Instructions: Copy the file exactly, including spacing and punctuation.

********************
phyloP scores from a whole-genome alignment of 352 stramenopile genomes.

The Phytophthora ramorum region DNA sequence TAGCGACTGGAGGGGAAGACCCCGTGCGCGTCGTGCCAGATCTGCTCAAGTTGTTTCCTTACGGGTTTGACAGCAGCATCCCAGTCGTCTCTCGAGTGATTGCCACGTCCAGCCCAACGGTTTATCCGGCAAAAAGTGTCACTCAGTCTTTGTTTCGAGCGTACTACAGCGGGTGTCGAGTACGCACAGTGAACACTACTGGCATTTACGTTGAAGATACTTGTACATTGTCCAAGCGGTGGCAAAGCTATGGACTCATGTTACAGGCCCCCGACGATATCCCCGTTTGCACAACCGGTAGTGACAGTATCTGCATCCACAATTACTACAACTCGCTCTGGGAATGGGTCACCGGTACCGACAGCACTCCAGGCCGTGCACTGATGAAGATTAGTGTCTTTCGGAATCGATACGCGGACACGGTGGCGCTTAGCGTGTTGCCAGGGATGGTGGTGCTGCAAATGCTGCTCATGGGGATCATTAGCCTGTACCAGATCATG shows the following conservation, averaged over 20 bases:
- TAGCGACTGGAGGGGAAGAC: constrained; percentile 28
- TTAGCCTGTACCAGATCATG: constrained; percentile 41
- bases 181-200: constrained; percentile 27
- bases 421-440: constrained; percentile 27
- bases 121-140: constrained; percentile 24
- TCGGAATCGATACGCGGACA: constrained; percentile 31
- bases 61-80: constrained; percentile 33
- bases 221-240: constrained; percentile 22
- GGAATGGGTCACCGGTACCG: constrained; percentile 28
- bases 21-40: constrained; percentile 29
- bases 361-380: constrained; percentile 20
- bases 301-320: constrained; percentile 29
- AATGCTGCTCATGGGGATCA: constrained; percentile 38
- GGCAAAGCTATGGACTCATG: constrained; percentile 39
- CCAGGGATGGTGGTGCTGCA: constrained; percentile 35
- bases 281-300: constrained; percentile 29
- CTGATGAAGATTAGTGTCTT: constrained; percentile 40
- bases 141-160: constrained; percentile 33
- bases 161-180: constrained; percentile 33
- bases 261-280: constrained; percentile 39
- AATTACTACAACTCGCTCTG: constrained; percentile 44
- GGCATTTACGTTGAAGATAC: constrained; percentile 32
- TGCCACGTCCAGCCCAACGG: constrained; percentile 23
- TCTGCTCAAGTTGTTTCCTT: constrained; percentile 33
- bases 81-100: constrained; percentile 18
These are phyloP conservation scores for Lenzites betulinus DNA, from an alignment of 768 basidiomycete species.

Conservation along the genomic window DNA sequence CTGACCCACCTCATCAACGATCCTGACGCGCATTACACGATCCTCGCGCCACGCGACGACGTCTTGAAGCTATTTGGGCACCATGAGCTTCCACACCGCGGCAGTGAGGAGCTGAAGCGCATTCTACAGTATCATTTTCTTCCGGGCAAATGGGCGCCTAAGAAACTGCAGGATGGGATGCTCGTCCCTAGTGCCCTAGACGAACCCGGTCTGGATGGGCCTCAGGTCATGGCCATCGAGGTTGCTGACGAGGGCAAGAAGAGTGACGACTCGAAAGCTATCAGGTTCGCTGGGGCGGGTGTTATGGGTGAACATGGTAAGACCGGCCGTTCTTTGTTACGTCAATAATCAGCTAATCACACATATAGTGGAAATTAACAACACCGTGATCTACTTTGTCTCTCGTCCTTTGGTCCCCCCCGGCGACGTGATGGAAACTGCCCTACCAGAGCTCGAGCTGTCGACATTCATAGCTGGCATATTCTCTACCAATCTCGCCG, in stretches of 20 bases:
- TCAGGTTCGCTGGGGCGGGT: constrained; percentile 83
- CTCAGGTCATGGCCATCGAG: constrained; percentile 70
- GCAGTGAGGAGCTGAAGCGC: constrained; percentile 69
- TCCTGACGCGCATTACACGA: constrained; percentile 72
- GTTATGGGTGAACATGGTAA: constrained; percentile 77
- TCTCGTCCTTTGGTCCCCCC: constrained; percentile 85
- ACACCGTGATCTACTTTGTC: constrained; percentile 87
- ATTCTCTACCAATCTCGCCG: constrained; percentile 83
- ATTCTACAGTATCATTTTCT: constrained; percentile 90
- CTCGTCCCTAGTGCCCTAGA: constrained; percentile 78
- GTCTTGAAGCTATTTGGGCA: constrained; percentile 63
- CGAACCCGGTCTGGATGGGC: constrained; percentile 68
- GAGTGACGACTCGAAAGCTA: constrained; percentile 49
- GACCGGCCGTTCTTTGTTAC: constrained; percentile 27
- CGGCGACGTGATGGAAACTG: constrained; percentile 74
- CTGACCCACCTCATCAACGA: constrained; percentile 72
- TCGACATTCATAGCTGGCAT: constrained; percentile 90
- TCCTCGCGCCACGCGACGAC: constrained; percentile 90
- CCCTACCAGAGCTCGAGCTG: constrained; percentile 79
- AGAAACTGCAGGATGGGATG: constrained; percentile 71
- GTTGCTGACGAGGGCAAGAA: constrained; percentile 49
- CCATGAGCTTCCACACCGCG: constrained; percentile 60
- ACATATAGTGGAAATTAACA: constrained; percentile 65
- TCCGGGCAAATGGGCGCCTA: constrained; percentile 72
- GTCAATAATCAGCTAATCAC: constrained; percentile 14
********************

phyloP scores from a whole-genome alignment of 352 stramenopile genomes.

The Phytophthora ramorum region DNA sequence TAGCGACTGGAGGGGAAGACCCCGTGCGCGTCGTGCCAGATCTGCTCAAGTTGTTTCCTTACGGGTTTGACAGCAGCATCCCAGTCGTCTCTCGAGTGATTGCCACGTCCAGCCCAACGGTTTATCCGGCAAAAAGTGTCACTCAGTCTTTGTTTCGAGCGTACTACAGCGGGTGTCGAGTACGCACAGTGAACACTACTGGCATTTACGTTGAAGATACTTGTACATTGTCCAAGCGGTGGCAAAGCTATGGACTCATGTTACAGGCCCCCGACGATATCCCCGTTTGCACAACCGGTAGTGACAGTATCTGCATCCACAATTACTACAACTCGCTCTGGGAATGGGTCACCGGTACCGACAGCACTCCAGGCCGTGCACTGATGAAGATTAGTGTCTTTCGGAATCGATACGCGGACACGGTGGCGCTTAGCGTGTTGCCAGGGATGGTGGTGCTGCAAATGCTGCTCATGGGGATCATTAGCCTGTACCAGATCATG shows the following conservation, averaged over 20 bases:
- TAGCGACTGGAGGGGAAGAC: constrained; percentile 28
- TTAGCCTGTACCAGATCATG: constrained; percentile 41
- bases 181-200: constrained; percentile 27
- bases 421-440: constrained; percentile 27
- bases 121-140: constrained; percentile 24
- TCGGAATCGATACGCGGACA: constrained; percentile 31
- bases 61-80: constrained; percentile 33
- bases 221-240: constrained; percentile 22
- GGAATGGGTCACCGGTACCG: constrained; percentile 28
- bases 21-40: constrained; percentile 29
- bases 361-380: constrained; percentile 20
- bases 301-320: constrained; percentile 29
- AATGCTGCTCATGGGGATCA: constrained; percentile 38
- GGCAAAGCTATGGACTCATG: constrained; percentile 39
- CCAGGGATGGTGGTGCTGCA: constrained; percentile 35
- bases 281-300: constrained; percentile 29
- CTGATGAAGATTAGTGTCTT: constrained; percentile 40
- bases 141-160: constrained; percentile 33
- bases 161-180: constrained; percentile 33
- bases 261-280: constrained; percentile 39
- AATTACTACAACTCGCTCTG: constrained; percentile 44
- GGCATTTACGTTGAAGATAC: constrained; percentile 32
- TGCCACGTCCAGCCCAACGG: constrained; percentile 23
- TCTGCTCAAGTTGTTTCCTT: constrained; percentile 33
- bases 81-100: constrained; percentile 18
These are phyloP conservation scores for Lenzites betulinus DNA, from an alignment of 768 basidiomycete species.

Conservation along the genomic window DNA sequence CTGACCCACCTCATCAACGATCCTGACGCGCATTACACGATCCTCGCGCCACGCGACGACGTCTTGAAGCTATTTGGGCACCATGAGCTTCCACACCGCGGCAGTGAGGAGCTGAAGCGCATTCTACAGTATCATTTTCTTCCGGGCAAATGGGCGCCTAAGAAACTGCAGGATGGGATGCTCGTCCCTAGTGCCCTAGACGAACCCGGTCTGGATGGGCCTCAGGTCATGGCCATCGAGGTTGCTGACGAGGGCAAGAAGAGTGACGACTCGAAAGCTATCAGGTTCGCTGGGGCGGGTGTTATGGGTGAACATGGTAAGACCGGCCGTTCTTTGTTACGTCAATAATCAGCTAATCACACATATAGTGGAAATTAACAACACCGTGATCTACTTTGTCTCTCGTCCTTTGGTCCCCCCCGGCGACGTGATGGAAACTGCCCTACCAGAGCTCGAGCTGTCGACATTCATAGCTGGCATATTCTCTACCAATCTCGCCG, in stretches of 20 bases:
- TCAGGTTCGCTGGGGCGGGT: constrained; percentile 83
- CTCAGGTCATGGCCATCGAG: constrained; percentile 70
- GCAGTGAGGAGCTGAAGCGC: constrained; percentile 69
- TCCTGACGCGCATTACACGA: constrained; percentile 72
- GTTATGGGTGAACATGGTAA: constrained; percentile 77
- TCTCGTCCTTTGGTCCCCCC: constrained; percentile 85
- ACACCGTGATCTACTTTGTC: constrained; percentile 87
- ATTCTCTACCAATCTCGCCG: constrained; percentile 83
- ATTCTACAGTATCATTTTCT: constrained; percentile 90
- CTCGTCCCTAGTGCCCTAGA: constrained; percentile 78
- GTCTTGAAGCTATTTGGGCA: constrained; percentile 63
- CGAACCCGGTCTGGATGGGC: constrained; percentile 68
- GAGTGACGACTCGAAAGCTA: constrained; percentile 49
- GACCGGCCGTTCTTTGTTAC: constrained; percentile 27
- CGGCGACGTGATGGAAACTG: constrained; percentile 74
- CTGACCCACCTCATCAACGA: constrained; percentile 72
- TCGACATTCATAGCTGGCAT: constrained; percentile 90
- TCCTCGCGCCACGCGACGAC: constrained; percentile 90
- CCCTACCAGAGCTCGAGCTG: constrained; percentile 79
- AGAAACTGCAGGATGGGATG: constrained; percentile 71
- GTTGCTGACGAGGGCAAGAA: constrained; percentile 49
- CCATGAGCTTCCACACCGCG: constrained; percentile 60
- ACATATAGTGGAAATTAACA: constrained; percentile 65
- TCCGGGCAAATGGGCGCCTA: constrained; percentile 72
- GTCAATAATCAGCTAATCAC: constrained; percentile 14